British MEP mocked at European Parliament over 'war with Spain' controversy

Seb Dance says colleagues asked him if he had 'brought your navy along'

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British MEPs are reportedly being mocked at the European Parliament over the controversy sparked by claims Britain might go to war with Spain over Gibraltar.

Labour's Seb Dance said he arrived in Strasbourg on Monday and was asked whether he had "brought your navy along".

Former Conservative leader Michael Howard caused uproar on Sunday when he suggested the UK could go to war with Spain, as it had done with Argentina over the Falklands, if it used the Brexit negotiations to assert sovereignty over the British territory. Spain's foreign minister reacted by telling the UK to calm down.

Mr Dance, an MEP for London, has said the mockery is spreading. He tweeted: "Greeted in Strasbourg with a 'oh, you not brought your navy along?' Tories out of control & make Brits look ridiculous. We deserve better. People are a little amazed this is a conversation that's even happening."

Number 10 played down Lord Howard's suggestion the UK might send a taskforce to The Rock—"it isn't going to happen", said a spokesman—but refused to condemn him.

The spokesman added: "All that Lord Howard was trying to establish was the resolve that we have to protect the rights of Gibraltar and its sovereignty.

"We've been very clear that we will support fully Gibraltar's right to its sovereignty."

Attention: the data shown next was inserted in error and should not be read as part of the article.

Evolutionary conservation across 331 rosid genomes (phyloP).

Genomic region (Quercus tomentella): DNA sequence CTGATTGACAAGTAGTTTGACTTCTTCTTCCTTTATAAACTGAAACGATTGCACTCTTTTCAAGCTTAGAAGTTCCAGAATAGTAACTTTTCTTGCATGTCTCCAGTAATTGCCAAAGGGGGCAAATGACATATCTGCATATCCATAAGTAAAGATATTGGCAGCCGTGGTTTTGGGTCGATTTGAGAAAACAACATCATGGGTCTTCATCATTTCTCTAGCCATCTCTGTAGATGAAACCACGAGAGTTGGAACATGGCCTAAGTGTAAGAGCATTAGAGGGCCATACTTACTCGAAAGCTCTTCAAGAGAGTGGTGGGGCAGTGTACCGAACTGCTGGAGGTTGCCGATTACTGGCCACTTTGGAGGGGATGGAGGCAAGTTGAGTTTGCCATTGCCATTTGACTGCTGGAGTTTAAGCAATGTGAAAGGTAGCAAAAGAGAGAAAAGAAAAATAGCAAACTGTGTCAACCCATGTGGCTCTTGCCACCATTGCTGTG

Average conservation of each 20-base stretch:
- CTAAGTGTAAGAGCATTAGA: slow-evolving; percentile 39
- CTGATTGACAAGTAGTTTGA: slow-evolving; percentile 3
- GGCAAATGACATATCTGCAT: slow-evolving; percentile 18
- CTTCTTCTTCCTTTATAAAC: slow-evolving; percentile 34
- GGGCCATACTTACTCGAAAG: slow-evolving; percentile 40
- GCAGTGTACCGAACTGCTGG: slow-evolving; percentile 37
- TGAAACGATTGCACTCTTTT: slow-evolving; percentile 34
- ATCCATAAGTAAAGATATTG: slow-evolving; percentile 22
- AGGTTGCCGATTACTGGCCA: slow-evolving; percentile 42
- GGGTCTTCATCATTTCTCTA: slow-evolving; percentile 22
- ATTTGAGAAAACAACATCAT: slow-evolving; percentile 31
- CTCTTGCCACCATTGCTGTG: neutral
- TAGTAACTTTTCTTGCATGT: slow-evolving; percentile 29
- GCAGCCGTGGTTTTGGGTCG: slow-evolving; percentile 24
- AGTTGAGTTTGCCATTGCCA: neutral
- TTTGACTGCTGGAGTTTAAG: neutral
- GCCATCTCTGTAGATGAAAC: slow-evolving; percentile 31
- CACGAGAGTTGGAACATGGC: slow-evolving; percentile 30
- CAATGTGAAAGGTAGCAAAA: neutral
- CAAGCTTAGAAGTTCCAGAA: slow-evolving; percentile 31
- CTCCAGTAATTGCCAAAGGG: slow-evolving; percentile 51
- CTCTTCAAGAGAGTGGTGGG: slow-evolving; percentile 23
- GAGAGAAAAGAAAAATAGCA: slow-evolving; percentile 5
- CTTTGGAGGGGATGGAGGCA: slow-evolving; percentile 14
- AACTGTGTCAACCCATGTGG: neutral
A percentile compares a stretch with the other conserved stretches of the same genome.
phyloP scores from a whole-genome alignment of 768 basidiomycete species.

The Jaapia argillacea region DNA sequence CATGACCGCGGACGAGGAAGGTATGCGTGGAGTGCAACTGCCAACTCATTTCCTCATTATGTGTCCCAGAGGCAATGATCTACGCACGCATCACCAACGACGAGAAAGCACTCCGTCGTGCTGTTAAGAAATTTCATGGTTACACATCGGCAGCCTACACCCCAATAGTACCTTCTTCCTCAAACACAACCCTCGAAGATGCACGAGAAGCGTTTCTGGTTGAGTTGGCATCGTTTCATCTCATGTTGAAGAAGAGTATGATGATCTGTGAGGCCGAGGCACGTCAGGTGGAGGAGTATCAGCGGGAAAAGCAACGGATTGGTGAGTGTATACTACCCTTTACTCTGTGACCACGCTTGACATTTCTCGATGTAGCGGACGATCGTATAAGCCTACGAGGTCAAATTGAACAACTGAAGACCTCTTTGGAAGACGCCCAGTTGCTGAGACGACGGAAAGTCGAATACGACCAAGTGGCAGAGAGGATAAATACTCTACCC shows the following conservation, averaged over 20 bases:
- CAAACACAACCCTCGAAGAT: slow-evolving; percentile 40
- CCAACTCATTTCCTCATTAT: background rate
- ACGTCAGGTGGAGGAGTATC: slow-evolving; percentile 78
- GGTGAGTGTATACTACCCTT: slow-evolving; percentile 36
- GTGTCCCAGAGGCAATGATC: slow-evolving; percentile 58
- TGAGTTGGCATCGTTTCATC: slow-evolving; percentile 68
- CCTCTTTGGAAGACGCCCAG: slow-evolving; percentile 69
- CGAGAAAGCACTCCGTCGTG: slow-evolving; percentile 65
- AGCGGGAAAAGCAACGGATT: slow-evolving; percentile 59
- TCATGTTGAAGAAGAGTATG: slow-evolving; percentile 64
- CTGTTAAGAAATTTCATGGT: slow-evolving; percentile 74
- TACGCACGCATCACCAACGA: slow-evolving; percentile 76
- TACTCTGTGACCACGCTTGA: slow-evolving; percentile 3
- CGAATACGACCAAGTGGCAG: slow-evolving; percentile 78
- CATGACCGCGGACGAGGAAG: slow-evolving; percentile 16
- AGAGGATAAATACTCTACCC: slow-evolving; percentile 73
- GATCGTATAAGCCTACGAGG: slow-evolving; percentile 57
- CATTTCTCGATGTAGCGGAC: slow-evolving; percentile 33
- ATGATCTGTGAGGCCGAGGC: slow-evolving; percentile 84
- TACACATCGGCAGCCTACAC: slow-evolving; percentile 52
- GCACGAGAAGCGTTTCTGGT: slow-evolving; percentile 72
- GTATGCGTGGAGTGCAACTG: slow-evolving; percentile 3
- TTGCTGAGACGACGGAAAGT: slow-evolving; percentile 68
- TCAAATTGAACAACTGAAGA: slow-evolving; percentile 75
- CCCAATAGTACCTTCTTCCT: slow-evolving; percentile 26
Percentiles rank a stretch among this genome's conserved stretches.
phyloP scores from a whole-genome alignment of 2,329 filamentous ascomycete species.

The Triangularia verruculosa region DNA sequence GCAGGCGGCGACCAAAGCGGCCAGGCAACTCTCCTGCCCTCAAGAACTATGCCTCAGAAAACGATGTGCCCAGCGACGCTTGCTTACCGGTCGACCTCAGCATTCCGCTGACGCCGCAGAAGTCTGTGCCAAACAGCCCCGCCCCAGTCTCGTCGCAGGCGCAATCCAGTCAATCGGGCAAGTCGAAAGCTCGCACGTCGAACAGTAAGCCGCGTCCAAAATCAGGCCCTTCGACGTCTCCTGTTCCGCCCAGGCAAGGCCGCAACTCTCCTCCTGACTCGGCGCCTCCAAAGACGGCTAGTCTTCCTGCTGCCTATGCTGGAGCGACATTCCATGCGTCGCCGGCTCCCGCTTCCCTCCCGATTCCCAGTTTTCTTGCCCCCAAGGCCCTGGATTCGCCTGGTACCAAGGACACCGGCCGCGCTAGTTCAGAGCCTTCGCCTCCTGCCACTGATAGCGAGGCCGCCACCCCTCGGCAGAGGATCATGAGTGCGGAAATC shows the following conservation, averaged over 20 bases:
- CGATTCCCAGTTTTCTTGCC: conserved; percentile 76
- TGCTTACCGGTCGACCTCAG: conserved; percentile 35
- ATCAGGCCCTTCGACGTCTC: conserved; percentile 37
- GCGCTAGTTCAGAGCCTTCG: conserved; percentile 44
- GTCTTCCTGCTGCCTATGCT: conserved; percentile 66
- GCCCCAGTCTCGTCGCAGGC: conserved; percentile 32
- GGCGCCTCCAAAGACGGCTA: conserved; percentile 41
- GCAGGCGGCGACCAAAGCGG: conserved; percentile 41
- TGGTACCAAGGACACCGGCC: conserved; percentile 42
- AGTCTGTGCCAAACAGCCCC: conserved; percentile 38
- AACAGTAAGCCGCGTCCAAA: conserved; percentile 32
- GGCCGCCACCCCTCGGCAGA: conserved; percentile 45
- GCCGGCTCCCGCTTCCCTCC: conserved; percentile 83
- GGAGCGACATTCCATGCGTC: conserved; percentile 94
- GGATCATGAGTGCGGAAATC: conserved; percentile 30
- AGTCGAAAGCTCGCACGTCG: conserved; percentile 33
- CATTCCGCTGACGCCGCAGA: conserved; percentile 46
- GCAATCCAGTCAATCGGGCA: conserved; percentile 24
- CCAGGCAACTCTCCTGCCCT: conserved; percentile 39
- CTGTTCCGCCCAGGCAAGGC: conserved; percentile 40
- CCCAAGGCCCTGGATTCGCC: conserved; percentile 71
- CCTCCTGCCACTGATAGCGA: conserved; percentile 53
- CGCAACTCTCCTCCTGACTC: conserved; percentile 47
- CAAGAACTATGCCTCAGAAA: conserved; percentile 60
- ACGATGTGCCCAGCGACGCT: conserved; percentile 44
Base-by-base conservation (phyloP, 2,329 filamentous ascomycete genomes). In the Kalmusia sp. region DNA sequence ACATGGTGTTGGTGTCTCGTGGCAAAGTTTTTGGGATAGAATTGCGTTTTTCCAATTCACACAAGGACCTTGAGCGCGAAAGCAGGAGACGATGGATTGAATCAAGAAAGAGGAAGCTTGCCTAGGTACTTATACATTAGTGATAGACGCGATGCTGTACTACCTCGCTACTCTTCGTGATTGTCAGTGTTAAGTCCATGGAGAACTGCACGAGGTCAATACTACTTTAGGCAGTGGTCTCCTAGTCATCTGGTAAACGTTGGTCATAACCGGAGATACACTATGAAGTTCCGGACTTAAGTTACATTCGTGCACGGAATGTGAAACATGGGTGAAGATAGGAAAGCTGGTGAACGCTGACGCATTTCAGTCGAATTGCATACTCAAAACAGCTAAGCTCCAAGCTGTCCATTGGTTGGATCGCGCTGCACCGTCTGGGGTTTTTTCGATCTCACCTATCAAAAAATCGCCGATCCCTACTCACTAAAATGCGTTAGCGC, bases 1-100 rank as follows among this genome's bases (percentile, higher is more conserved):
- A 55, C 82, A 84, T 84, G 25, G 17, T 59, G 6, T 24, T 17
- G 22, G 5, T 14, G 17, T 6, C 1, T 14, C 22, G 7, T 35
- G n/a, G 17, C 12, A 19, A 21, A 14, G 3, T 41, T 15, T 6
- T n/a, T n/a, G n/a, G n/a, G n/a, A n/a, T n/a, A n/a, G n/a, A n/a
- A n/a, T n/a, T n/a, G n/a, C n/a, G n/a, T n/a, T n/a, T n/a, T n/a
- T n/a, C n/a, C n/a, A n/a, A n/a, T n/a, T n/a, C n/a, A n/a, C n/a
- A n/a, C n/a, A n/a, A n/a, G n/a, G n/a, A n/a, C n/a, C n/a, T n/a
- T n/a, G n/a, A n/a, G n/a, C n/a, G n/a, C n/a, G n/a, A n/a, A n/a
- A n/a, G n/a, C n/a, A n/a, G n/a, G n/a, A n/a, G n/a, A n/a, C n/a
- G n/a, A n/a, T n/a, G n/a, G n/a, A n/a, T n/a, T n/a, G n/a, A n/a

Boris Johnson, the Foreign Secretary, said on Monday the territory's sovereignty "cannot conceivably change" unless consent is given by both Gibraltar and Britain.

Lord Howard had said: "Thirty-five years ago this week, another woman Prime Minister sent a taskforce halfway across the world to defend the freedom of another small group of British people against another Spanish-speaking country, and I’m absolutely certain that our current Prime Minister will show the same resolve in standing by the people of Gibraltar."

The comments were branded "hilarious" and "not very helpful" by the editor of Jane's Defence Weekly.

He told The Independent: "We are talking about two Nato allies. There are occasional differences between allies, but this would never be allowed to blow up into anything that would constitute open conflict.

"Nato has managed to stop Greece and Turkey engaging in open conflict for many decades, so I don’t think it would be a problem for them to stop the UK and Spain."

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